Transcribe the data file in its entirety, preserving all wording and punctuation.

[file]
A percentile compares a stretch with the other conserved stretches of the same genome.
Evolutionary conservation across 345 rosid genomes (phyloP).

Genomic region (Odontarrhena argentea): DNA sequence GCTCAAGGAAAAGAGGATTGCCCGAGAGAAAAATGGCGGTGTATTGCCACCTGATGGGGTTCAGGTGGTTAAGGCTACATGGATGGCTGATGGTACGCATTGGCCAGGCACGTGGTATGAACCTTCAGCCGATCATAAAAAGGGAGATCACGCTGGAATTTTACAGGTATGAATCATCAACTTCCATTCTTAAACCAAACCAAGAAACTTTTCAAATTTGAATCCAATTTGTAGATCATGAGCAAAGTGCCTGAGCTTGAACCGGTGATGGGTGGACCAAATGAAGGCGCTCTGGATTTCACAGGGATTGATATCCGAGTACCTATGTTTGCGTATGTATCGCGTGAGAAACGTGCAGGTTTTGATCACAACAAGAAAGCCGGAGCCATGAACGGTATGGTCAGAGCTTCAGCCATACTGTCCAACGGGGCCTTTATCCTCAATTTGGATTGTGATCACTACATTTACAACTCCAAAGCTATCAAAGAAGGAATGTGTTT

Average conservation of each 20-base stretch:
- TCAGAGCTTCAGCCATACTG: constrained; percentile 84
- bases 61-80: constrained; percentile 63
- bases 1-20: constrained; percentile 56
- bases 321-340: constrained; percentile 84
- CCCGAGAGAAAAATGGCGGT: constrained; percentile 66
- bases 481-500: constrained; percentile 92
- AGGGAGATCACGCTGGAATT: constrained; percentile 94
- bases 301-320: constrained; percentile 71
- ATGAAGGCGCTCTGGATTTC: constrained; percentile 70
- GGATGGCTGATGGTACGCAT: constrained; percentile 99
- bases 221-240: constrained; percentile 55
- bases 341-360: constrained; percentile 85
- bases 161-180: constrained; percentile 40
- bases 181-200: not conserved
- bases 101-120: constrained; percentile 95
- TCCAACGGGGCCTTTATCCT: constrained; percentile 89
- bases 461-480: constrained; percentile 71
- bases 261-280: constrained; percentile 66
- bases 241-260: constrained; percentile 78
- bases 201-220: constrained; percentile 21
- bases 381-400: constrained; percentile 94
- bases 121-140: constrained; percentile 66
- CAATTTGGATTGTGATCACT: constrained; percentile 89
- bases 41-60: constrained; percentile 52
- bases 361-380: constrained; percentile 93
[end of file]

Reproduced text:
A percentile compares a stretch with the other conserved stretches of the same genome.
Evolutionary conservation across 345 rosid genomes (phyloP).

Genomic region (Odontarrhena argentea): DNA sequence GCTCAAGGAAAAGAGGATTGCCCGAGAGAAAAATGGCGGTGTATTGCCACCTGATGGGGTTCAGGTGGTTAAGGCTACATGGATGGCTGATGGTACGCATTGGCCAGGCACGTGGTATGAACCTTCAGCCGATCATAAAAAGGGAGATCACGCTGGAATTTTACAGGTATGAATCATCAACTTCCATTCTTAAACCAAACCAAGAAACTTTTCAAATTTGAATCCAATTTGTAGATCATGAGCAAAGTGCCTGAGCTTGAACCGGTGATGGGTGGACCAAATGAAGGCGCTCTGGATTTCACAGGGATTGATATCCGAGTACCTATGTTTGCGTATGTATCGCGTGAGAAACGTGCAGGTTTTGATCACAACAAGAAAGCCGGAGCCATGAACGGTATGGTCAGAGCTTCAGCCATACTGTCCAACGGGGCCTTTATCCTCAATTTGGATTGTGATCACTACATTTACAACTCCAAAGCTATCAAAGAAGGAATGTGTTT

Average conservation of each 20-base stretch:
- TCAGAGCTTCAGCCATACTG: constrained; percentile 84
- bases 61-80: constrained; percentile 63
- bases 1-20: constrained; percentile 56
- bases 321-340: constrained; percentile 84
- CCCGAGAGAAAAATGGCGGT: constrained; percentile 66
- bases 481-500: constrained; percentile 92
- AGGGAGATCACGCTGGAATT: constrained; percentile 94
- bases 301-320: constrained; percentile 71
- ATGAAGGCGCTCTGGATTTC: constrained; percentile 70
- GGATGGCTGATGGTACGCAT: constrained; percentile 99
- bases 221-240: constrained; percentile 55
- bases 341-360: constrained; percentile 85
- bases 161-180: constrained; percentile 40
- bases 181-200: not conserved
- bases 101-120: constrained; percentile 95
- TCCAACGGGGCCTTTATCCT: constrained; percentile 89
- bases 461-480: constrained; percentile 71
- bases 261-280: constrained; percentile 66
- bases 241-260: constrained; percentile 78
- bases 201-220: constrained; percentile 21
- bases 381-400: constrained; percentile 94
- bases 121-140: constrained; percentile 66
- CAATTTGGATTGTGATCACT: constrained; percentile 89
- bases 41-60: constrained; percentile 52
- bases 361-380: constrained; percentile 93